A couple weeks back, I wrote a post that offered up three things to expect from Ariba's earnings announcement later in the month. Yesterday, Ariba announced earnings in a report that proved once and for all that the largest best-of-breed vendor in the procurement space can achieve profitability and continued SaaS revenue and customer growth. But from a Spend Matters perspective, I'm less interested in the EPS numbers and more curious about what their earnings report signals for the market and how Ariba's solutions are fairing in the overall competitive marketplace.
In this initial post in this series looking at Ariba's quarter -- check back next week for additional commentary in the second and third installments -- I'll look at the accuracy of my earlier predictions for the quarter. But first, here are the highlights from the earnings announcement and call. To start, Ariba posted a healthy 16% year-over-year increase in their subscription software revenue (i.e., SaaS) business. Because of how revenue recognition for SaaS contracts works, this is the equivalent to at least a 30%+ growth in a traditional software environment (potentially as high as 40% or more). In addition, Non-GAAP revenue came in at $87.1 million for the quarter including, generating some $24 million of operating cash flow. Ariba also got some blood money during the quarter in the form of "$7 million from Emptoris" as part of a patent litigation settlement.
But below the numbers surface, how did Ariba really perform? The first prediction I previously suggested was to look for "significant customer momentum" in the January to March time period. Here, I noted that we should look for "a healthy number of new signed deals (in relation to other quarters from the same period for Ariba)" and that "the amount of new deal activity I've seen in general in the space has continued to pick up nicely, gaining significant steam in Q4 of last year, which I believe will carry into the first quarter of this year."
How did Ariba's actual performance stack up to this prediction? In the quarter, Ariba "added 35 new customers ... and closed 13 transactions over $1 million, including 7 deals with a software component greater than $1 million. On-demand product deals totaled 194." This compares with the previous quarter that saw Ariba close 248 unique customer deals, add 35 new "named accounts" -- i.e., new customers -- and sign 192 on demand transactions, not to mention six software deals over $1 million.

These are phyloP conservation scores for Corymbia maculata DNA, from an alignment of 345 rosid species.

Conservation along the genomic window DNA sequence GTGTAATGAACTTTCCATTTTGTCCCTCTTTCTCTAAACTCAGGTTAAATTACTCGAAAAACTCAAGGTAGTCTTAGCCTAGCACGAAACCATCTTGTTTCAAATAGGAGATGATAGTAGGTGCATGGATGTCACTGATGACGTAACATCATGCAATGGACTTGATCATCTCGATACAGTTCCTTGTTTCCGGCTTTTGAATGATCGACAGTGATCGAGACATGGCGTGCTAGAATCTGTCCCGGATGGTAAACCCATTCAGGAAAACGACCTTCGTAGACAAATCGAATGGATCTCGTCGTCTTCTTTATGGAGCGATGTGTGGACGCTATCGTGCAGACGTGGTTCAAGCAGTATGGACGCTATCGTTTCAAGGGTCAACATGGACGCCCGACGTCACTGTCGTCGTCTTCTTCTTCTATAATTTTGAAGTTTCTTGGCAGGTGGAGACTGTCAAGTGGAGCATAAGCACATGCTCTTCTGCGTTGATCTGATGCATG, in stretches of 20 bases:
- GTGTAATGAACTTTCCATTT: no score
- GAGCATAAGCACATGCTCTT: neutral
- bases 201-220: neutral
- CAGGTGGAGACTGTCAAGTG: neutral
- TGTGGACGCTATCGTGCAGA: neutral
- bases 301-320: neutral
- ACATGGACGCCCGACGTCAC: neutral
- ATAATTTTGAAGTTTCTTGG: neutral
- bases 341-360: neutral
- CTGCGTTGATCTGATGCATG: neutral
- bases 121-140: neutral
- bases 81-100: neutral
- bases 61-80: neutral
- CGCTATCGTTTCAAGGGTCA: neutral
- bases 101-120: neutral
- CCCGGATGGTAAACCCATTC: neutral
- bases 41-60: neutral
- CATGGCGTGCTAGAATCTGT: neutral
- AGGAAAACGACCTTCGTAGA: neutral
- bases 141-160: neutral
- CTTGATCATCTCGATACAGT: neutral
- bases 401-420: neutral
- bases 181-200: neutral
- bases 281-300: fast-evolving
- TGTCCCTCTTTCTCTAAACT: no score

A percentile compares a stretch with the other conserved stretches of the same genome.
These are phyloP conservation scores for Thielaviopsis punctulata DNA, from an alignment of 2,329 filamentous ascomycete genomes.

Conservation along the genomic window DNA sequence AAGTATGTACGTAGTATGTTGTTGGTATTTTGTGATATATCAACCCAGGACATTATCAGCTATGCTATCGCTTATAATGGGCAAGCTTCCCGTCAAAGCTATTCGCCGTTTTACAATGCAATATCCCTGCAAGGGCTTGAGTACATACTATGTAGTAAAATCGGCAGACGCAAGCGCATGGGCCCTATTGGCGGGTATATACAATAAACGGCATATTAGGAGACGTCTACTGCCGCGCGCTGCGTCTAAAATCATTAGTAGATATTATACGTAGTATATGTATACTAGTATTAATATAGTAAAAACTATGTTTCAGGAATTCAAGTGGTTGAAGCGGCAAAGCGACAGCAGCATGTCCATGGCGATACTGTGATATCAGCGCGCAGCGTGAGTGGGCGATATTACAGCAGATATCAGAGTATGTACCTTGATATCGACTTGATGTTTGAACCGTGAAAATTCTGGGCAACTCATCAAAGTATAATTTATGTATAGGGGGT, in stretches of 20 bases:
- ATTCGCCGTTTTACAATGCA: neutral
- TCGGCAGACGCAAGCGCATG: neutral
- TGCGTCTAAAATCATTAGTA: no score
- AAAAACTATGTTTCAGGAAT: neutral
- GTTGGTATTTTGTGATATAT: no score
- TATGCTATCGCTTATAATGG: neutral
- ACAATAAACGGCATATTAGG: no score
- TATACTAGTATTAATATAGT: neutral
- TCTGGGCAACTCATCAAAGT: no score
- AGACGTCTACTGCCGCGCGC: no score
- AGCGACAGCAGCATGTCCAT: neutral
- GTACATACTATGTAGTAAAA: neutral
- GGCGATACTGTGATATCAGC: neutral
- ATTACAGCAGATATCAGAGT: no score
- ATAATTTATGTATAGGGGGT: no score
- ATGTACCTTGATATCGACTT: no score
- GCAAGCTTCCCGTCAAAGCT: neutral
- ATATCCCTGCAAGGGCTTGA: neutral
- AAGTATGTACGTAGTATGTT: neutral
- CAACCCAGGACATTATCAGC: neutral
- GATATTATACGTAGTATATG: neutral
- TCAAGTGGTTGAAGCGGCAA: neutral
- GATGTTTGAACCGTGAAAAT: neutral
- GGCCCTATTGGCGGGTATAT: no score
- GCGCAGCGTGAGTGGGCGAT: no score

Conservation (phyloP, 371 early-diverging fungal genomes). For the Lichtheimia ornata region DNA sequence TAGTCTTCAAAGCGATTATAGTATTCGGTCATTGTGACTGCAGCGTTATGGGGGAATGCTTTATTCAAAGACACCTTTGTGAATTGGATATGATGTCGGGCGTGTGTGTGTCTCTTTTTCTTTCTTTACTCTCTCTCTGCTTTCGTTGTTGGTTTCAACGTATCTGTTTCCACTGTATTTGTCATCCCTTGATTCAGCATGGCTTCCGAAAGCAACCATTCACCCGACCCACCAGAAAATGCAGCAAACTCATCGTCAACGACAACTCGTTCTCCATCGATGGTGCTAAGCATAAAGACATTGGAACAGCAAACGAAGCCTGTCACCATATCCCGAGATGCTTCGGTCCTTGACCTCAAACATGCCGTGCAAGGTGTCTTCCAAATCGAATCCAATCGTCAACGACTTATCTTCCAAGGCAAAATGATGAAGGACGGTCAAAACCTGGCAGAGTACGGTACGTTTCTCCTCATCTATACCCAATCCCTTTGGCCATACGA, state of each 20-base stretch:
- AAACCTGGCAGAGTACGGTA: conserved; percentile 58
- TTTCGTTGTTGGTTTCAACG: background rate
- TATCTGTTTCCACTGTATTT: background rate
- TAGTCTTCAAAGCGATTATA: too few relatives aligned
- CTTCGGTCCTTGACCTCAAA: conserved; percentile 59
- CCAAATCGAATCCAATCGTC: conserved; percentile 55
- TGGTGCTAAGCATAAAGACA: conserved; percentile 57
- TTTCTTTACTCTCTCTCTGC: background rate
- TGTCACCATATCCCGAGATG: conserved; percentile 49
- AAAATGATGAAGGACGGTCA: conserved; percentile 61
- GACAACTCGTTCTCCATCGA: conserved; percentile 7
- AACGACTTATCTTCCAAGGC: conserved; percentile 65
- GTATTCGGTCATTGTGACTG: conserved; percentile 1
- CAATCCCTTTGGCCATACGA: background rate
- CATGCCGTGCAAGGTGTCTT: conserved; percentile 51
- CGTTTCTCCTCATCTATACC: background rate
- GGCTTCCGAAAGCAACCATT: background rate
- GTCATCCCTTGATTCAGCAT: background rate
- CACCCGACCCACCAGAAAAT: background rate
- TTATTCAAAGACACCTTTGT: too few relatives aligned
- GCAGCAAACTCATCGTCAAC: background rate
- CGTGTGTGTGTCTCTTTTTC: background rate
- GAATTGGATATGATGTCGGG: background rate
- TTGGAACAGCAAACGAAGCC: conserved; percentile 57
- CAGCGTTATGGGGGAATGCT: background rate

In other words, Q4 calendar year 2009 performance ultimately led to a strong Q1 calendar year 2010 showing. Still, I don't believe that Ariba was alone in realizing success this recent quarter. We should also not read this sign that customers are choosing Ariba at a higher rate than before over other solutions in the spend analysis, sourcing, contract management, P2P and supplier management arenas. Rather, I believe there are simply more net new deals getting signed in the market than before. And all the top vendors in the sector are benefiting as a result.
Along these lines, I suggested that Ariba would face a stronger "overall competitive environment" in the most recent quarter. Owing in thanks to a solid overall performance, Ariba appears to have dodged any hardball questions from the analysts regarding competition during the earnings call. But I stand by my earlier prediction that "Ariba is facing new competition from SAP (and soon Oracle) in the spend analysis area, and competitors are building up steam with solutions in hosted P2P as well. Emptoris is once again popping up more in deals, as are the other usual suspects Ariba often sees: BravoSolution, Iasta, Zycus, etc." In other words, Ariba is winning its share of deals, but I believe that core areas where they previously had high win rates (e.g., spend analysis) could increasingly get shared with new players in the market as competitors continue to roll-out new solutions and ehnance older ones.
The last prediction I made about Ariba's quarter was to expect the growth of both "installed and SaaS" deals in the eProcurement and electronic invoice presentment payment (EIPP) areas (also known as P2P). To this end, I noted in the earlier post that "Spend Matters has seen a significant pick-up in inquiries from customers, channel partners and competitors about some of the challenges of SaaS P2P integration in more complicated back-end and front-end application environments ... Some of our channel and other checks suggest that Ariba may be picking up some momentum on closing CD upgrade deals."
Ariba came through with a strong showing on P2P sales overall, suggesting on the earnings call that their "P2P deal count went up to 19, as compared to five in the same period a year ago." Regarding CD upgrades or migrations to SaaS in the P2P arena, Bob Calderoni noted on the call that "for the most part, most CD customers have stayed CD," suggesting to me that the challenges I noted earlier around complex systems integration in a SaaS environment are still holding back many of Ariba's larger and more complex Buyer customers from migrating to a hosted, multi-tenant environment.
Stay tuned for further coverage of Ariba's quarter early next week.
- Jason Busch